Sponsored By Oxley Developments
03 Apr 20. Drone Manufacturer Teams with Cybersecurity Expert WISeKey. WISeKey International Holding Ltd., a global cybersecurity and IoT company, announced that it has been selected by a major drone manufacturer to bring its decades of expertise in digital security into the Company’s newly designed drones.
This agreement is a significant achievement for WISeKey and further illustrates how its security can help global corporations fulfil the latest international regulations about cybersecurity. From drone in-flight control systems down to infrastructure, from WISeKey’s VaultIC407 through the Company’s Public Key Infrastructure (PKI) and blockchain technologies, solutions exist to guarantee the safety of drone flights.
In January 2020, Technavio released its “Global Commercial Drones Market 2020-2024” report showing that this market is poised to grow by USD20.39bn during 2020-2024, progressing at a CAGR of 36% during this period. For years, the drone market was in a nascent phase mostly limited to leisure applications. The situation changed in 2016, when various branches of industry realized how UAVs could bring efficiency. Applications are now mature: last mile delivery of packages, optimization of fertilizer or insecticide spreading, public safety and inspection of pipelines or buildings are no longer science fiction.
While the number of flying drones is increasing, so does the risks such as collision, hacking and infringement of regulations, in particular penetration into restricted or even forbidden areas. Laws are getting more restrictive to impose a full control over pilots, drones and flight paths.
“We are thrilled to sign this multi-year / multi-million-dollar contract with a global drone manufacturer, our first contract in this segment. This agreement is a validation of our solid reputation for securing digital identity of people and objects, protecting firmware and also sensitive data at rest or in transit, and at the same time securing the confidentiality and reliability of data through any connection; these business practices have been part of the foundation of WISeKey’s core business for decades,” stressed Carlos Moreira, WISeKey’s Founder and CEO. “Those are also the same technologies which are requested by drone makers to help them easily fulfil the laws and boost their revenue.”
WISeKey has designed a complete set of technologies to secure the drone systems from end-to-end:
- WISeKey’s VaultIC407 secure element is added to the drone or to the remote control main microprocessor, or a secure enclave of this microprocessor is based on WISeKey’s proven security Intellectual Properties (IPs). This is a reliable solution to secure and prove the drone’s digital identity. This also protects data and firmware against compromising when stored in the drone or in transit.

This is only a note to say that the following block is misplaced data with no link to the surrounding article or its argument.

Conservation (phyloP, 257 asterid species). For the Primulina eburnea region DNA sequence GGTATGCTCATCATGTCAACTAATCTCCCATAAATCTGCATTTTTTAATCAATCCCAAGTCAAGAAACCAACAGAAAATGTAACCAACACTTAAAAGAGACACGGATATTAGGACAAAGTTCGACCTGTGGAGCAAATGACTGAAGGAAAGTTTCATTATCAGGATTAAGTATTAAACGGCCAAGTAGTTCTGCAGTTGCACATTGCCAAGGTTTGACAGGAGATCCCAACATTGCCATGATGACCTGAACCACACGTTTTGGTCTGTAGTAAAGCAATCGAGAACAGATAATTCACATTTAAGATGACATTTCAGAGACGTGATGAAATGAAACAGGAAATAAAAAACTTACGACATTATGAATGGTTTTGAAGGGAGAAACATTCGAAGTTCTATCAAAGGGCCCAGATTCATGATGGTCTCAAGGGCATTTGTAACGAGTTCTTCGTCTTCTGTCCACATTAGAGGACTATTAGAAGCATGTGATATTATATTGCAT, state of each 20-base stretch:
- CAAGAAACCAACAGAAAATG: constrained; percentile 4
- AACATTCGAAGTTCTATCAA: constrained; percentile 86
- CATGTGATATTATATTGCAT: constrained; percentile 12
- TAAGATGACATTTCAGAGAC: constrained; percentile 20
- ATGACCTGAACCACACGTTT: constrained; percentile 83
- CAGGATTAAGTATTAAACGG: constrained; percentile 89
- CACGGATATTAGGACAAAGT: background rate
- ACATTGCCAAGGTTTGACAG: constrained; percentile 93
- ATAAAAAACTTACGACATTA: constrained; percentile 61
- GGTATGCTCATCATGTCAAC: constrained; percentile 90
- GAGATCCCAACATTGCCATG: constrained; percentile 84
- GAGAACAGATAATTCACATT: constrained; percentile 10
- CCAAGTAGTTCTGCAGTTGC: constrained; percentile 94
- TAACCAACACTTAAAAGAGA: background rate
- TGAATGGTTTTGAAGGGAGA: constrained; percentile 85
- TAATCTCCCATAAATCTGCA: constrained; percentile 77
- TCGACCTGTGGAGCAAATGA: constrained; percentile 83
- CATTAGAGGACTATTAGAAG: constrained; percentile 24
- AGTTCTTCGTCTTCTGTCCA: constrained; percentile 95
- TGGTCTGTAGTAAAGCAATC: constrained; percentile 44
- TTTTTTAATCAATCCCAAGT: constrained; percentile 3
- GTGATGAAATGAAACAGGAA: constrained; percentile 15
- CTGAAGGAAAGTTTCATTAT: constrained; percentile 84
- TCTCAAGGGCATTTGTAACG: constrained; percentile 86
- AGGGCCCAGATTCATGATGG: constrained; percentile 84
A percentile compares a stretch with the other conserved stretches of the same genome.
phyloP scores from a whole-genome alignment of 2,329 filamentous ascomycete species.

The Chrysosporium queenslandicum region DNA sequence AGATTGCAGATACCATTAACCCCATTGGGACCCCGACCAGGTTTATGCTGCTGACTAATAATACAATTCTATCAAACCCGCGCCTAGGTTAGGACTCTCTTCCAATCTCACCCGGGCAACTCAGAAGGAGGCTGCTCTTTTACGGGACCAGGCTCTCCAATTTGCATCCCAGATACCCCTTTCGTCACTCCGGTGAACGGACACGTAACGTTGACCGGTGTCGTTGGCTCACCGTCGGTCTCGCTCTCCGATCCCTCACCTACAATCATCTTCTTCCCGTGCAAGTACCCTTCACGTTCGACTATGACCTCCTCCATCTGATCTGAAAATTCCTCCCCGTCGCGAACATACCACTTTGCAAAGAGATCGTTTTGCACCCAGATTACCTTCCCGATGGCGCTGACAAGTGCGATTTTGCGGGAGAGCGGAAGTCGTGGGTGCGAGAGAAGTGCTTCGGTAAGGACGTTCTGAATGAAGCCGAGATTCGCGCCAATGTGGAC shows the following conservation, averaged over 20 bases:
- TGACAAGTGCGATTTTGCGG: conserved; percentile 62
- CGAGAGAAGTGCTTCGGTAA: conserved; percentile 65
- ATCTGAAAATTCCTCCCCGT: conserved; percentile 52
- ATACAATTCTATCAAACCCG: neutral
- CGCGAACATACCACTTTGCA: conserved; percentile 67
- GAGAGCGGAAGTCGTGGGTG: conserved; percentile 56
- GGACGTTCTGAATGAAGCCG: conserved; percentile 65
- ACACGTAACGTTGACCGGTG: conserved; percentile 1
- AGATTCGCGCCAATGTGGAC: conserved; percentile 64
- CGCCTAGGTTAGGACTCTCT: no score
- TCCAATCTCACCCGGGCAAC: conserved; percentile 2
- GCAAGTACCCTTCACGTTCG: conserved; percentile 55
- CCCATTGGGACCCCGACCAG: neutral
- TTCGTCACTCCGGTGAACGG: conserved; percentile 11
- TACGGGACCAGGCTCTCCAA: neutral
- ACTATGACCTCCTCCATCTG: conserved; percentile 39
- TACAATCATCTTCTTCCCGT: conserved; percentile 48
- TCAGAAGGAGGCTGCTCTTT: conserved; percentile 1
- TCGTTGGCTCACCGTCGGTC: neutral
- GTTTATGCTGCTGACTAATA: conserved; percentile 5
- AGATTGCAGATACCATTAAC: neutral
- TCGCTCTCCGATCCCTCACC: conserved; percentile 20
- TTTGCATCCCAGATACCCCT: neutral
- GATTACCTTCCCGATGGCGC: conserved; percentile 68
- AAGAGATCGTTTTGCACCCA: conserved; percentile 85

- WISeKey’s VaultIC186 is affixed to the battery packs to prove their authenticity, protect the user’s investment against damages, and protect manufacturer’s revenue.
- WISeKey’s VaultiTrust service for secure data generation and injection into secure elements is at the heart of the complete system. It provides any drone or remote control with a strong digital identity.
- On the infrastructure server side, the key elements are WISeKey’s Public Key Infrastructure (PKI) based on the OISTE Foundation Root-Of-Trust and WISeKey’s blockchain technology. Both are used to securely register pilots and drones. They also secure the storage of drones’ tracking data that can be used at any time to prove any infringement. (Source: UAS VISION)
03 Apr 20. WA launches grant funding for defence research programs. West Australian Defence Issues Minister Paul Papalia has officially launched a series of state government grants to support collaborative research that will help strengthen WA’s defence industry as the economy grapples with the COVID-19 pandemic.
The Defence Science Centre grants range from $50,000 to $150,000 and are a key component of the WA government’s Defence and Defence Industries Strategic Plan to grow the local defence industry and create jobs.
Defence Issues Minister Paul Papalia said, “The Collaborative Research Grants are a central pillar of the McGowan government’s strategy to grow the state’s defence industry and create jobs. I am pleased to be able to launch the second round of the grants at this time to support the defence, university and innovation sectors.”
The funding is available for collaborations with universities, industry and government to undertake research on technologies and innovations that are relevant to the defence industry.
“As well as boosting innovation and helping bring emerging technologies to market the grants cultivate a long-term focus on innovation and foster ongoing collaboration between universities and industry,” he added.
Projects must be linked to the Department of Defence’s technology-themed Next Generation Technologies Fund priorities, maritime maintenance or – for the first time this year – to reduce the cost of on-the-job training.